Nixon's ability to deal with the Middle East conflict was extraordinary. This book supplements other documents and materials that have revealed that role. He was in constant touch with Kissinger, sometimes personally and at other times through Haig. It is unlikely that Kissinger has given us the totality of Nixon's role; nevertheless, there is ample material to demonstrate that the president clearly was in charge and well focused.

Nixon intuitively saw opportunity in the conflict. He would not allow either side to win a victory that would reinforce the resentments of the past. As the war proved more difficult for the Israelis, Nixon dispatched consumable military supplies despite Pentagon resistance. But Nixon had another tack: "[W]e've got to squeeze the Israelis when this is over and the Russians have got to know it. We've got to squeeze them goddamn hard." He regularly repeated that he would save the Israelis from being overwhelmed, but consistently added that he would not rescue them again. "I don't think it's going to cost us a damn bit more to send in more ... supplies," the president said, "but only for the purpose of maintaining the balance, so that we can create the conditions that will lead to an equitable settlement. The point is, if you don't say it that way, it looks as though we are sending in supplies to have the war go on indefinitely, and that is not a tenable position."

The administration's refusal to allow the Israelis to destroy the Egyptian Third Army resulted in a cease-fire, more or less between equals. Whatever Egyptian President Anwar Sadat's motivations in beginning the war, events soon proved his determination to change things. There is a clear line that leads from Nixon and Kissinger's 1973 diplomacy to Sadat's dramatic visit to Jerusalem, and the Camp David Agreement orchestrated by Jimmy Carter in 1977. The ensuing quarter-century has not entirely fulfilled the anticipated reconciliation, but there has no been no armed conflict between the parties.

Vietnam is Kissinger's tar baby. In this book he focuses exclusively on the last month of the war and the story of the evacuations of Americans and South Vietnamese. It is a tragic and shameful story for the U.S., and a triumphant one for the North Vietnamese. Kissinger glosses over the painful record of the peace accords, except for occasional jabs at his fellow Nobel Prize winner: "I would say anything that [chief North Vietnamese negotiator] Le Duc Tho is eligible for, there must be something wrong with it." But the facts are inescapable: The "peace agreement" left the North Vietnamese Army intact in the South while American troops withdrew. The papier-mäché South Vietnamese government inevitably collapsed in April 1975.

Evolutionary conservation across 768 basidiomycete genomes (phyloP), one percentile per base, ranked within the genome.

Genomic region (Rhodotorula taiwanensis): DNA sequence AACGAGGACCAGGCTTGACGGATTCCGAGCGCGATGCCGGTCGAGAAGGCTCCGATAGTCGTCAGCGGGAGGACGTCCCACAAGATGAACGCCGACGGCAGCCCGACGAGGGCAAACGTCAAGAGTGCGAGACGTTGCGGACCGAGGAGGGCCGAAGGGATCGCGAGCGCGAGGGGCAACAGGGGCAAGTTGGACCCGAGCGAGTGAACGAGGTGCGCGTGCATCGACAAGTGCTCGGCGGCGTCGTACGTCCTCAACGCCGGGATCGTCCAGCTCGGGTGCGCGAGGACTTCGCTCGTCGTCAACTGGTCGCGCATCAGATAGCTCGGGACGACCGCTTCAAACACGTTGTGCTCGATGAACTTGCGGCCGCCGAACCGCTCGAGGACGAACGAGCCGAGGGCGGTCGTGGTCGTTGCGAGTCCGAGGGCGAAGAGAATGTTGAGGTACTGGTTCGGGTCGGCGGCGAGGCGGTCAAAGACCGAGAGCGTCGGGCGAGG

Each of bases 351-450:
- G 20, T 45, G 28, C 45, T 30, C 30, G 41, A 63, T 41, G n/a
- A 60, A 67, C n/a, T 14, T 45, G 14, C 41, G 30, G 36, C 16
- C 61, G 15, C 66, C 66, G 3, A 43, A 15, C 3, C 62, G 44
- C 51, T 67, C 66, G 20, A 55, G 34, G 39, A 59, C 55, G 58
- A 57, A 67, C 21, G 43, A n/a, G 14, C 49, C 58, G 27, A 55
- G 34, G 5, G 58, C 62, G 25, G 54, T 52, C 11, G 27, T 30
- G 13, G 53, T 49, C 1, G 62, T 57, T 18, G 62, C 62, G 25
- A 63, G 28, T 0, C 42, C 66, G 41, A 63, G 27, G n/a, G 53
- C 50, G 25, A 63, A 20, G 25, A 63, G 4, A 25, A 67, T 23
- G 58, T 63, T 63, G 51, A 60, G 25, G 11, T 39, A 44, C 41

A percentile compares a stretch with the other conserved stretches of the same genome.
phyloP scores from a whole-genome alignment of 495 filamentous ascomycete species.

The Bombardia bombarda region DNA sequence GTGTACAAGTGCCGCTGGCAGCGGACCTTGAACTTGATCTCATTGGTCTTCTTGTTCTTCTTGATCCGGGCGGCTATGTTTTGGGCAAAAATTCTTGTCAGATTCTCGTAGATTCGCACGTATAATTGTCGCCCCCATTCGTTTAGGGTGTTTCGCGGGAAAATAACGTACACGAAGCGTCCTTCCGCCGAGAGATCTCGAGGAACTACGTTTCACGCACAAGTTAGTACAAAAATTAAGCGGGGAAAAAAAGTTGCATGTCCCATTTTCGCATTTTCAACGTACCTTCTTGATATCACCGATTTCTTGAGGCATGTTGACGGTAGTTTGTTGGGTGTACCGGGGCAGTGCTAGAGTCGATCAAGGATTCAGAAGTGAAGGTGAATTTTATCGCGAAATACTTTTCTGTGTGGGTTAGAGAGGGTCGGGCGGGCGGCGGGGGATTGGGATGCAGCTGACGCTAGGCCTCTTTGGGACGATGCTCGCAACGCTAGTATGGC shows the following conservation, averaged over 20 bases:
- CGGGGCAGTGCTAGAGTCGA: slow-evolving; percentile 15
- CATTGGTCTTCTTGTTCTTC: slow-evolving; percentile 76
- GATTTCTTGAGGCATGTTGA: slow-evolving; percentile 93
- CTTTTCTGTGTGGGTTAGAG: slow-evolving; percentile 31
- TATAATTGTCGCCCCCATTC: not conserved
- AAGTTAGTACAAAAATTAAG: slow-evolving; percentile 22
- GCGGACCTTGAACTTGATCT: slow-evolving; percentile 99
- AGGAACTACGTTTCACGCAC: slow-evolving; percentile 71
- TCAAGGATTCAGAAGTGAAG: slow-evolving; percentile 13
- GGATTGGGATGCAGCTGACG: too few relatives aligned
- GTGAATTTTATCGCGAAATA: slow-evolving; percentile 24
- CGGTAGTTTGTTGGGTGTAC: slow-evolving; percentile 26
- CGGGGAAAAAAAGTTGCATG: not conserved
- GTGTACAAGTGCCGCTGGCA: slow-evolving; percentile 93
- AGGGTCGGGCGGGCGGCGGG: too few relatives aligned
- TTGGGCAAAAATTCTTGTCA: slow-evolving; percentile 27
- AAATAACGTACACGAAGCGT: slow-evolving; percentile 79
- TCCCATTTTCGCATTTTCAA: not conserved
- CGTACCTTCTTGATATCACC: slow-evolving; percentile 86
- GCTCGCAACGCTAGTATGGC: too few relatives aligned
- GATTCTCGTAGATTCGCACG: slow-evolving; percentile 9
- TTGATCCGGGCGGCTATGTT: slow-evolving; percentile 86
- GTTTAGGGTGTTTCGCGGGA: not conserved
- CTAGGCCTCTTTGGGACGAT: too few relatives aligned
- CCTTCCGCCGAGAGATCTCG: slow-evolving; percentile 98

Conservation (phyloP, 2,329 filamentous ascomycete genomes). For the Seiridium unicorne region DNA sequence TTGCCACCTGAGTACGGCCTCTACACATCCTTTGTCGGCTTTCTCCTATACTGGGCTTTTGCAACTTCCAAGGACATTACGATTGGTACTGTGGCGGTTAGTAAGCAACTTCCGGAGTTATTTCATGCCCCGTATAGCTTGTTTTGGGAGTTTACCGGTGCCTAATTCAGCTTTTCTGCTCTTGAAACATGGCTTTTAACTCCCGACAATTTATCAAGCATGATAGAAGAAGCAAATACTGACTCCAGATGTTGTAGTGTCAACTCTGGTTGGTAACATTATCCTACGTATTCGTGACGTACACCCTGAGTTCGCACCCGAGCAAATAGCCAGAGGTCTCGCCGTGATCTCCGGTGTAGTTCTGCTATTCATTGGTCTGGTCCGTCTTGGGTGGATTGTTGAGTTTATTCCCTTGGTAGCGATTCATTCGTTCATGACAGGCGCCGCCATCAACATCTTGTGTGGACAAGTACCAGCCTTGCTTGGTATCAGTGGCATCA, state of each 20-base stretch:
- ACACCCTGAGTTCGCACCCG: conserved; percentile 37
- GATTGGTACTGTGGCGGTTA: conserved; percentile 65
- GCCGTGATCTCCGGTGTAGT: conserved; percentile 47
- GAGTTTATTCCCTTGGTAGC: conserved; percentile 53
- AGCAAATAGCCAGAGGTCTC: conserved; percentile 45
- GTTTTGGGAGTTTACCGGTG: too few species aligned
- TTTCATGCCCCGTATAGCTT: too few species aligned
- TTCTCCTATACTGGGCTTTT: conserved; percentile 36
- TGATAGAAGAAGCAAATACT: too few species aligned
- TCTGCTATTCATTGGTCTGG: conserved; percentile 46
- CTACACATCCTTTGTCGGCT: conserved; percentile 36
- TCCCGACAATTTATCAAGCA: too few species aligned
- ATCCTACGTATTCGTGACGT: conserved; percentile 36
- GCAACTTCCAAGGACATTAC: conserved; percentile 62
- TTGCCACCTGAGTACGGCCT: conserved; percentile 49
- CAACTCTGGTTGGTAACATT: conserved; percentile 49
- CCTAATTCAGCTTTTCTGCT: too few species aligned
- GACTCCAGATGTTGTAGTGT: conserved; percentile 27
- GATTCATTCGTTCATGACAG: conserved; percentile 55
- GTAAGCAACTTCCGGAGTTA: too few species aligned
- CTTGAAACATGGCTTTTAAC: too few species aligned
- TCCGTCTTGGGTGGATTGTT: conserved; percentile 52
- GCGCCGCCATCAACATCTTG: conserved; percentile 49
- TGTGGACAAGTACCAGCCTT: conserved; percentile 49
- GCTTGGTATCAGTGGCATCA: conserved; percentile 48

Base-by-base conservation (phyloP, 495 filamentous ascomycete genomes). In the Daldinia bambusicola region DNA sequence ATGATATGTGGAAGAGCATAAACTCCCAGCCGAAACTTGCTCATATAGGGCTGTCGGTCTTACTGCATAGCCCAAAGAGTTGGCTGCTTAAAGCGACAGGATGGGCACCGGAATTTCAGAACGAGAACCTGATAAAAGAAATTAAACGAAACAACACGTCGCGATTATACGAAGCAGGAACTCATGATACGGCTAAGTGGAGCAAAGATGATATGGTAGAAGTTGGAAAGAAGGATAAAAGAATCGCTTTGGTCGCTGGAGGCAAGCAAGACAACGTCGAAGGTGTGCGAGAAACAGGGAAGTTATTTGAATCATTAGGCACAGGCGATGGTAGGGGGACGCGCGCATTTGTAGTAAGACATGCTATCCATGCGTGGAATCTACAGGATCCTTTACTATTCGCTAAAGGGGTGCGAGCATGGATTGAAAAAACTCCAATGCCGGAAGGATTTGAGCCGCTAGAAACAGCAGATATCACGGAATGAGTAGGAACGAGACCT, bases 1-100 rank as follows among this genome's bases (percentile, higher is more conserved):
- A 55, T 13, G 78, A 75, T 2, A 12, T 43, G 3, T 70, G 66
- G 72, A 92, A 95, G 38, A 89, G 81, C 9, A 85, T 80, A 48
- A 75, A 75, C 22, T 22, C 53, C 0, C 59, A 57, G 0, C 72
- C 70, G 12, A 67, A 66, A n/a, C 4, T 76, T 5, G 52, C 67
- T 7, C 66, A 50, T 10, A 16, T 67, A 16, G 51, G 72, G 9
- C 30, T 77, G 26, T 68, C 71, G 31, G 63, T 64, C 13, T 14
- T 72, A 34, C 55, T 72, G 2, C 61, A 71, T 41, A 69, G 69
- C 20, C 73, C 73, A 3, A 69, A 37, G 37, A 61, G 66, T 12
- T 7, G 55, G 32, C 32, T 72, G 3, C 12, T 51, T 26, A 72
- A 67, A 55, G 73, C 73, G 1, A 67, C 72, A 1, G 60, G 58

Historical assessments of Kissinger's diplomacy are increasing rapidly, thanks to the outpouring of Nixon's papers and tapes. Such historians as Jeffrey Kimball and Larry Berman, among others, have already compiled compelling evidence of Kissinger's miscalculation, deceit and eventual failure.

Kissinger describes the last month of the Vietnam conflict as marking the "collapse of an effort to which Americans had sacrificed 25 years of blood and treasure." He still prefers that we believe his 1973 agreement resulted in an American victory, or at least vindication for our 25-year effort. Did he expect North Vietnam to squander its own 30-plus years of struggle for independence and unification? Congress prohibited further American involvement in June 1973, but Kissinger nevertheless huffs: "It was the first time that the United States had deprived itself of the ability to enforce an agreement for which American forces had fought and died." In short, in his view the accords failed only because we did not defend them.